I remember not paying attention the first time I played this mission, and ended wondering “from where the hell did that come from?!”
I’ll better stop writing or I’ll end up changing my mind over this one.
And this is it, the current final game of the series. The first game being developed by 343 Industries, and the comeback of fans’ favorite Master Chief (because apparently, people got fed up of being introduced to actual characters, with face, personality and a tendency of showing some kind of feelings at some point on the game).
Yes, I was heavily disappointed in Halo 4, what could have been a new take on the Halo franchise, was set in utter familiarity of everything that was already overdone in previous entries. This is the only game I had to replay during the writing of this article in order to remember which missions stand up as part of the blurry experience.
So, here it is…
Best Mission: Reclaimer
While replaying Halo 4, my mind kept thinking “when am I going to get to that mission with the Mammoths?” Once I get to it, I knew I would be using this one to measure the rest of the them.
This mission has a lot to do, there’s plenty of action, there are a lot of vehicles to play with, and (more importantly) you’re riding the largest UNSC ground vehicle ever conceived: The Mammoth. This part of the game felt like Halo was having an arms race with Gears of War 2, since the Mammoths are way bigger than the derricks found in that game—which also happen to be bigger than the Elephant being introduced on Halo 3.
Beside riding the Mammoth, vehicular combat is huge in this one, at one moment of the mission you’re dropped right in the middle of a heavy vehicular clash and you’re expected to solve it. Also, this is the mission that solves most of the questions in regards of the plot of this title and what is to come.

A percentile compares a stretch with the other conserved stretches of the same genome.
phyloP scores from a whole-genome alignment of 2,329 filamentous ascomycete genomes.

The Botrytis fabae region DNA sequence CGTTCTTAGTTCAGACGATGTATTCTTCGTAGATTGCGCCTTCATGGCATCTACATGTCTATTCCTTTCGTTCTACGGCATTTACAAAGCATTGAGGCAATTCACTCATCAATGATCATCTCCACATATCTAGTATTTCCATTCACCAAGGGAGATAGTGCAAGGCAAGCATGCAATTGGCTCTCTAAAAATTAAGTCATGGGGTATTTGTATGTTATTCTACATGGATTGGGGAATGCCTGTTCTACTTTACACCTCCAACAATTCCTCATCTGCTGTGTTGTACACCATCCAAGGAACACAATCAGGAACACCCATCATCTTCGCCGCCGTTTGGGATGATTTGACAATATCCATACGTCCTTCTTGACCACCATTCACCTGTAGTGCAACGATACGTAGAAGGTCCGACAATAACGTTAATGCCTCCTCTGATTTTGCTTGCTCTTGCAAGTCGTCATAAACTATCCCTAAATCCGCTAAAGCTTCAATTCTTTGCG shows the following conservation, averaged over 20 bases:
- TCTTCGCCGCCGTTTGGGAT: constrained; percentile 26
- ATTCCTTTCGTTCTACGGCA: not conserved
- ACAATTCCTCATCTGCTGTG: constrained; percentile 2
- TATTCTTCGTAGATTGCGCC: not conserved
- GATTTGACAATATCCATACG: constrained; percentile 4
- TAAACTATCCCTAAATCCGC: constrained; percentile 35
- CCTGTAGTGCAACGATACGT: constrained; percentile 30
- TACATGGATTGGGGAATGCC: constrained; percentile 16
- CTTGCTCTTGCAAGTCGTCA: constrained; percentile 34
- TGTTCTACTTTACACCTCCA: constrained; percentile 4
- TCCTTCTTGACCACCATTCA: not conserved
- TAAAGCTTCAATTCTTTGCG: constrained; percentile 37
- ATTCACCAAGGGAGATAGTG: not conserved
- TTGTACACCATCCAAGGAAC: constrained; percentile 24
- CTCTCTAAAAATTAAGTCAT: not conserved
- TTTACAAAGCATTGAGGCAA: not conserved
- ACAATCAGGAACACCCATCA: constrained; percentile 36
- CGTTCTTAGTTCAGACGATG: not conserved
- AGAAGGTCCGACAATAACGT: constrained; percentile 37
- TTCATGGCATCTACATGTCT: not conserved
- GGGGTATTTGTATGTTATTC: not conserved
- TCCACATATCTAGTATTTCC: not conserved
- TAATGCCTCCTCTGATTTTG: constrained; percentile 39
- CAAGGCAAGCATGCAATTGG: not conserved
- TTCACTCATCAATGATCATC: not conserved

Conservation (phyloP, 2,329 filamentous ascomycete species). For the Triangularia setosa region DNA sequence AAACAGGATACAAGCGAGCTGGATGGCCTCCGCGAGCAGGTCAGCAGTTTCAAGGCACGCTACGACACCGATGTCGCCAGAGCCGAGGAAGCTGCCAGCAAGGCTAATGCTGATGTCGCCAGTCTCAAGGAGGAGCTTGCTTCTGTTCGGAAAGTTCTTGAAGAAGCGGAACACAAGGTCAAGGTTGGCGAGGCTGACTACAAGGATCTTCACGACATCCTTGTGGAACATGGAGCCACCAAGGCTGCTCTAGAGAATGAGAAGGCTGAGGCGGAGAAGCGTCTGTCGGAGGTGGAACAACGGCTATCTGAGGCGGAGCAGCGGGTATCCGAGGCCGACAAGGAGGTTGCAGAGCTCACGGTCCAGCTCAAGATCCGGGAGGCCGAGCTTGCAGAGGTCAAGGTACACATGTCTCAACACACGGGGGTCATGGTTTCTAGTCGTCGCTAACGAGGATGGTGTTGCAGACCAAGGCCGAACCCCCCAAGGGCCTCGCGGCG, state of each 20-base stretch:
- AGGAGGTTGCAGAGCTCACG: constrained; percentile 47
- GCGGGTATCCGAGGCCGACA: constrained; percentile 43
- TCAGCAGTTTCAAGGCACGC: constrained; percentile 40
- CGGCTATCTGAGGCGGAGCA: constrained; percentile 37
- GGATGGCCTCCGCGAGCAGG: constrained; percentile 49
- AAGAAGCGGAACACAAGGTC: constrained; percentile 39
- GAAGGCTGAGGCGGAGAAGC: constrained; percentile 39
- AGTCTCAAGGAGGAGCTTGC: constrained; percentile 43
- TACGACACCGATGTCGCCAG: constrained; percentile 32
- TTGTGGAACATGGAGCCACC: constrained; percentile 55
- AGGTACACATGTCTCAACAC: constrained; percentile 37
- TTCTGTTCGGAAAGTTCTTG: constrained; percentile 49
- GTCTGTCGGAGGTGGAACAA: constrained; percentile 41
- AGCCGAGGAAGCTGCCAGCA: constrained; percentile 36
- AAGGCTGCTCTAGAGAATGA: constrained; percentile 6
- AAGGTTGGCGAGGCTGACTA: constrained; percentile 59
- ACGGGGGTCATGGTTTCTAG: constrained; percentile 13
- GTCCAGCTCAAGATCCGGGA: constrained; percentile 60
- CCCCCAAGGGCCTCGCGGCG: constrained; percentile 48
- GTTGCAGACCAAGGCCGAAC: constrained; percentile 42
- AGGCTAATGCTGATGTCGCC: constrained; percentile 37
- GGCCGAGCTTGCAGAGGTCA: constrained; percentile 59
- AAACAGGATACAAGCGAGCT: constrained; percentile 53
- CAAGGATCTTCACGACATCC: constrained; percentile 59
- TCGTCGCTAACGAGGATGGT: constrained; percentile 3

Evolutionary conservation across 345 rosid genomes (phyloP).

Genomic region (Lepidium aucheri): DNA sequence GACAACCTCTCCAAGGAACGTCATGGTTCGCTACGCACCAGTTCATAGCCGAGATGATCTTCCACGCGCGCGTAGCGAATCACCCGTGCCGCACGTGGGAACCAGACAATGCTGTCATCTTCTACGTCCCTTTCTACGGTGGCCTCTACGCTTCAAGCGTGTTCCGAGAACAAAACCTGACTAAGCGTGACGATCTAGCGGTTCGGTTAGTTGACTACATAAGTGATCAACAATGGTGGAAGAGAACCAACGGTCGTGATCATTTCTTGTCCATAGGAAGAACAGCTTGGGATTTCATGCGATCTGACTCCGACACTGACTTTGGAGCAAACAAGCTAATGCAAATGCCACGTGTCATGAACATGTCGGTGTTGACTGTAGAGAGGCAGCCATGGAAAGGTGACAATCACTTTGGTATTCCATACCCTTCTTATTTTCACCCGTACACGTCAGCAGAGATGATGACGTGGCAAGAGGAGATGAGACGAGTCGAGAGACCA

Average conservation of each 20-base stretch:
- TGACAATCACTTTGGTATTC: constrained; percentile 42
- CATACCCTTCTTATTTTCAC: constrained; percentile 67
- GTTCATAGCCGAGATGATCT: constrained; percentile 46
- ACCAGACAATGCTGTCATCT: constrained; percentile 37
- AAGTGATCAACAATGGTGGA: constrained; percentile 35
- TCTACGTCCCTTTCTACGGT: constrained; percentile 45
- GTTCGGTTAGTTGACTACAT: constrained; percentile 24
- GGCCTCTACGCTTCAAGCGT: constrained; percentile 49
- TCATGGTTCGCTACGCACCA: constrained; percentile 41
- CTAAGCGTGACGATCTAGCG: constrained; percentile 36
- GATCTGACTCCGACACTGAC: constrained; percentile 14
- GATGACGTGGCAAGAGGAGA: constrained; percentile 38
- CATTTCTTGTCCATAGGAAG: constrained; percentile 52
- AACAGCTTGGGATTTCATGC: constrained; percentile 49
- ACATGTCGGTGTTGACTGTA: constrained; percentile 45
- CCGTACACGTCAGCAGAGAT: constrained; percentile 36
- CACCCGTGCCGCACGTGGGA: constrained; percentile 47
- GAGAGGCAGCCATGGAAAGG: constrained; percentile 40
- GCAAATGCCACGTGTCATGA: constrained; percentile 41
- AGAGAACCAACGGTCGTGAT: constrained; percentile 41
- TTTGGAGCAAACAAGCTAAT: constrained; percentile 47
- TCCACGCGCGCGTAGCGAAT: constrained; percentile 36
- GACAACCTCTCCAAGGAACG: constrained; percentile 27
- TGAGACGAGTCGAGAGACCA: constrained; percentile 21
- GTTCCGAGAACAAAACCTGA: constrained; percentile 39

Also, replaying this mission gave me a better impression of the tension between all the main characters in this game; Cortana totally losing it, Master Chief standing up to his beliefs, while other people trying to stay cool while Captain del Rio yells at everyone. Intense stuff.
Worst Mission: Shutdown
Let me tell you, it was hard to select just one worst mission. I had to go with Shutdown since it sums everything wrong with this game. This mission is several layers of boring. Even though you’re even given a Pelican Gunship—the largest vehicle you’re given to drive in any game—there’s nothing actually exciting to do with it (Halo: Reach’s New Alexandria mission did this much better).
Most of the action will actually take place in enclosed corridors as you fight both Covenant and Promethean foes, and that’s pretty much it. I mean… this is everything you’d expect out of a Halo game, but is it too much to ask for something else this late in the series?
Runner up: Midnight
The final mission on Halo 4 starts with you flying a UNSC Broadsword in a setting that takes some cues from the Death Star Trenches from Star Wars (if it had moving walls and less accurate enemies), and then you’re taken into a more open battle that (if you know what you’re supposed to do) you can beat in matter of seconds!
Once Master Chief finds his way into the Didact’s ship, you are taken to another set of corridors where you’ll be fighting more enemies until you get to the end, where you’ll confront the game’s villain. Don’t worry, you won’t have problems against him since the game will take care of everything with a quick-time event and a cutscene. (What happened to our videogames these days?)
Oh, wait… wasn’t I supposed to talk good things about this mission? Well, the flying section is exciting, and the visuals are amazing; it could’ve done much better, but at least it did something different for a change. The rest of the mission—while repetitive—offers some challenge, and it took me some time beating it even during my second time playing it.
And what about the other Halo games…?
I’m happy you’re asking that!
Right now, my intent was to cover the games included in the Master Chief Collection, but of course there are good (and bad) things to say about the games that didn’t have a Master Chief on their cover. So, meet me up next time, when we’ll talk about Halo 3: ODST and Halo: Reach.
Did you disagree on the missions I mentioned in this article? You possibly did, let us know in the comments!